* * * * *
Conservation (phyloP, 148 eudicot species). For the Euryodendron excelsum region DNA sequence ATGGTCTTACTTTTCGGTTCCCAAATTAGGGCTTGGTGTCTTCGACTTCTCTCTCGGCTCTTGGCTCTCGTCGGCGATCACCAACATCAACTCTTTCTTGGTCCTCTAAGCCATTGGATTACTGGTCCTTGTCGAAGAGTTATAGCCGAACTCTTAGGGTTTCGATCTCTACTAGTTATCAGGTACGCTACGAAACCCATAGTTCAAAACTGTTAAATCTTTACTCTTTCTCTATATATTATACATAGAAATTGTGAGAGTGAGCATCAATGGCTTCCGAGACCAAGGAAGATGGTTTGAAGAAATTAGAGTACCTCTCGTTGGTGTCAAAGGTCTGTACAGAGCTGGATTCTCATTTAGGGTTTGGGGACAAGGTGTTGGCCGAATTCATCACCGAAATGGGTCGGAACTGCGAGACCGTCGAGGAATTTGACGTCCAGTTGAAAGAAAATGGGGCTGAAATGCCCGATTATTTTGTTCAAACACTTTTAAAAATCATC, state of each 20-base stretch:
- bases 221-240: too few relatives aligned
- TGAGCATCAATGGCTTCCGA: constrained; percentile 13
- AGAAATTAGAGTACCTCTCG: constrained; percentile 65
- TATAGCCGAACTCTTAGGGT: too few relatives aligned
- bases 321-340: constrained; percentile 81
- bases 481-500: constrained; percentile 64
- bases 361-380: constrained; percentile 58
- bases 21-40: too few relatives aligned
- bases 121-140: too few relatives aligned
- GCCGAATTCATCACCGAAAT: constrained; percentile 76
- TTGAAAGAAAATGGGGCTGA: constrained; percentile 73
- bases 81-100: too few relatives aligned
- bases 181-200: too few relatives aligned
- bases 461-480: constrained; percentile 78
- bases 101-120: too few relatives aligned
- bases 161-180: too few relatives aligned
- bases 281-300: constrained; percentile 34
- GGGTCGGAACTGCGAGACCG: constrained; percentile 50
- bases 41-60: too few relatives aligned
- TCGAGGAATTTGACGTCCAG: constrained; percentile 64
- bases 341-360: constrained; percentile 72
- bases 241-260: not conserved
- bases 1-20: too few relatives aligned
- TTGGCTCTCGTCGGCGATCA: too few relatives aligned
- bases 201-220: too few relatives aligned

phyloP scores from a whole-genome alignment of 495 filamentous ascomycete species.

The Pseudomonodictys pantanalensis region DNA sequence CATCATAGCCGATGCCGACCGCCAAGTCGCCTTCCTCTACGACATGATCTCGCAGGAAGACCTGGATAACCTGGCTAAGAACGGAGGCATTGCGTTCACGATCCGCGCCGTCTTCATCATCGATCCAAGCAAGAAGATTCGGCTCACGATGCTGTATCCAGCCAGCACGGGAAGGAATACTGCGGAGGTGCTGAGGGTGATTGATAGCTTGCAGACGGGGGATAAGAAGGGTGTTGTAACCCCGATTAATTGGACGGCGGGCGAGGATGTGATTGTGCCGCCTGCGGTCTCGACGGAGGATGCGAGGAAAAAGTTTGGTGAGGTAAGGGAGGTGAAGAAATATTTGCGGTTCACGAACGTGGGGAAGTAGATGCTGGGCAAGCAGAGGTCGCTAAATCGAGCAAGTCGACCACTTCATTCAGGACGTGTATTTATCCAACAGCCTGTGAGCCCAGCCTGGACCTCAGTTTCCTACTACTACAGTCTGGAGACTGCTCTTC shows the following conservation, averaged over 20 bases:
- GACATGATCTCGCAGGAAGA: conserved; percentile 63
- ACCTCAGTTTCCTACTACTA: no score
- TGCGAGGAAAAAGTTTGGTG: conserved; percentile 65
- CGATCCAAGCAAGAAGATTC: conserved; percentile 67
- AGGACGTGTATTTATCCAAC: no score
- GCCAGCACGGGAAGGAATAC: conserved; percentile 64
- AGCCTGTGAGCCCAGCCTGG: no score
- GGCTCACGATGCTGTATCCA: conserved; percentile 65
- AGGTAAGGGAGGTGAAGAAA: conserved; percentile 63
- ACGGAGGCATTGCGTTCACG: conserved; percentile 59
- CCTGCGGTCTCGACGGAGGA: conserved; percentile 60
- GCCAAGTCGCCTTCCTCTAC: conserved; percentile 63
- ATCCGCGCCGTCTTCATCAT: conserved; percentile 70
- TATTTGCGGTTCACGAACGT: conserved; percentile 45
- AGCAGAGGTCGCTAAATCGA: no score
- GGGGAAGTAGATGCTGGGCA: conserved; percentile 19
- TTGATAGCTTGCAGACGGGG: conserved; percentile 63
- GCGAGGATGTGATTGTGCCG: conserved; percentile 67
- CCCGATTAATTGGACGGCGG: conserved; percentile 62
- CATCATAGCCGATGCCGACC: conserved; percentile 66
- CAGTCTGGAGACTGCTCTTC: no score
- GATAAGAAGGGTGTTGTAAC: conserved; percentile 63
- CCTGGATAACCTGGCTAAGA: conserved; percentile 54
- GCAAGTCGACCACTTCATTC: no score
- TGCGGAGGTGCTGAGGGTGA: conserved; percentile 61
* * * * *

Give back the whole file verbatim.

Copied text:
Conservation (phyloP, 148 eudicot species). For the Euryodendron excelsum region DNA sequence ATGGTCTTACTTTTCGGTTCCCAAATTAGGGCTTGGTGTCTTCGACTTCTCTCTCGGCTCTTGGCTCTCGTCGGCGATCACCAACATCAACTCTTTCTTGGTCCTCTAAGCCATTGGATTACTGGTCCTTGTCGAAGAGTTATAGCCGAACTCTTAGGGTTTCGATCTCTACTAGTTATCAGGTACGCTACGAAACCCATAGTTCAAAACTGTTAAATCTTTACTCTTTCTCTATATATTATACATAGAAATTGTGAGAGTGAGCATCAATGGCTTCCGAGACCAAGGAAGATGGTTTGAAGAAATTAGAGTACCTCTCGTTGGTGTCAAAGGTCTGTACAGAGCTGGATTCTCATTTAGGGTTTGGGGACAAGGTGTTGGCCGAATTCATCACCGAAATGGGTCGGAACTGCGAGACCGTCGAGGAATTTGACGTCCAGTTGAAAGAAAATGGGGCTGAAATGCCCGATTATTTTGTTCAAACACTTTTAAAAATCATC, state of each 20-base stretch:
- bases 221-240: too few relatives aligned
- TGAGCATCAATGGCTTCCGA: constrained; percentile 13
- AGAAATTAGAGTACCTCTCG: constrained; percentile 65
- TATAGCCGAACTCTTAGGGT: too few relatives aligned
- bases 321-340: constrained; percentile 81
- bases 481-500: constrained; percentile 64
- bases 361-380: constrained; percentile 58
- bases 21-40: too few relatives aligned
- bases 121-140: too few relatives aligned
- GCCGAATTCATCACCGAAAT: constrained; percentile 76
- TTGAAAGAAAATGGGGCTGA: constrained; percentile 73
- bases 81-100: too few relatives aligned
- bases 181-200: too few relatives aligned
- bases 461-480: constrained; percentile 78
- bases 101-120: too few relatives aligned
- bases 161-180: too few relatives aligned
- bases 281-300: constrained; percentile 34
- GGGTCGGAACTGCGAGACCG: constrained; percentile 50
- bases 41-60: too few relatives aligned
- TCGAGGAATTTGACGTCCAG: constrained; percentile 64
- bases 341-360: constrained; percentile 72
- bases 241-260: not conserved
- bases 1-20: too few relatives aligned
- TTGGCTCTCGTCGGCGATCA: too few relatives aligned
- bases 201-220: too few relatives aligned

phyloP scores from a whole-genome alignment of 495 filamentous ascomycete species.

The Pseudomonodictys pantanalensis region DNA sequence CATCATAGCCGATGCCGACCGCCAAGTCGCCTTCCTCTACGACATGATCTCGCAGGAAGACCTGGATAACCTGGCTAAGAACGGAGGCATTGCGTTCACGATCCGCGCCGTCTTCATCATCGATCCAAGCAAGAAGATTCGGCTCACGATGCTGTATCCAGCCAGCACGGGAAGGAATACTGCGGAGGTGCTGAGGGTGATTGATAGCTTGCAGACGGGGGATAAGAAGGGTGTTGTAACCCCGATTAATTGGACGGCGGGCGAGGATGTGATTGTGCCGCCTGCGGTCTCGACGGAGGATGCGAGGAAAAAGTTTGGTGAGGTAAGGGAGGTGAAGAAATATTTGCGGTTCACGAACGTGGGGAAGTAGATGCTGGGCAAGCAGAGGTCGCTAAATCGAGCAAGTCGACCACTTCATTCAGGACGTGTATTTATCCAACAGCCTGTGAGCCCAGCCTGGACCTCAGTTTCCTACTACTACAGTCTGGAGACTGCTCTTC shows the following conservation, averaged over 20 bases:
- GACATGATCTCGCAGGAAGA: conserved; percentile 63
- ACCTCAGTTTCCTACTACTA: no score
- TGCGAGGAAAAAGTTTGGTG: conserved; percentile 65
- CGATCCAAGCAAGAAGATTC: conserved; percentile 67
- AGGACGTGTATTTATCCAAC: no score
- GCCAGCACGGGAAGGAATAC: conserved; percentile 64
- AGCCTGTGAGCCCAGCCTGG: no score
- GGCTCACGATGCTGTATCCA: conserved; percentile 65
- AGGTAAGGGAGGTGAAGAAA: conserved; percentile 63
- ACGGAGGCATTGCGTTCACG: conserved; percentile 59
- CCTGCGGTCTCGACGGAGGA: conserved; percentile 60
- GCCAAGTCGCCTTCCTCTAC: conserved; percentile 63
- ATCCGCGCCGTCTTCATCAT: conserved; percentile 70
- TATTTGCGGTTCACGAACGT: conserved; percentile 45
- AGCAGAGGTCGCTAAATCGA: no score
- GGGGAAGTAGATGCTGGGCA: conserved; percentile 19
- TTGATAGCTTGCAGACGGGG: conserved; percentile 63
- GCGAGGATGTGATTGTGCCG: conserved; percentile 67
- CCCGATTAATTGGACGGCGG: conserved; percentile 62
- CATCATAGCCGATGCCGACC: conserved; percentile 66
- CAGTCTGGAGACTGCTCTTC: no score
- GATAAGAAGGGTGTTGTAAC: conserved; percentile 63
- CCTGGATAACCTGGCTAAGA: conserved; percentile 54
- GCAAGTCGACCACTTCATTC: no score
- TGCGGAGGTGCTGAGGGTGA: conserved; percentile 61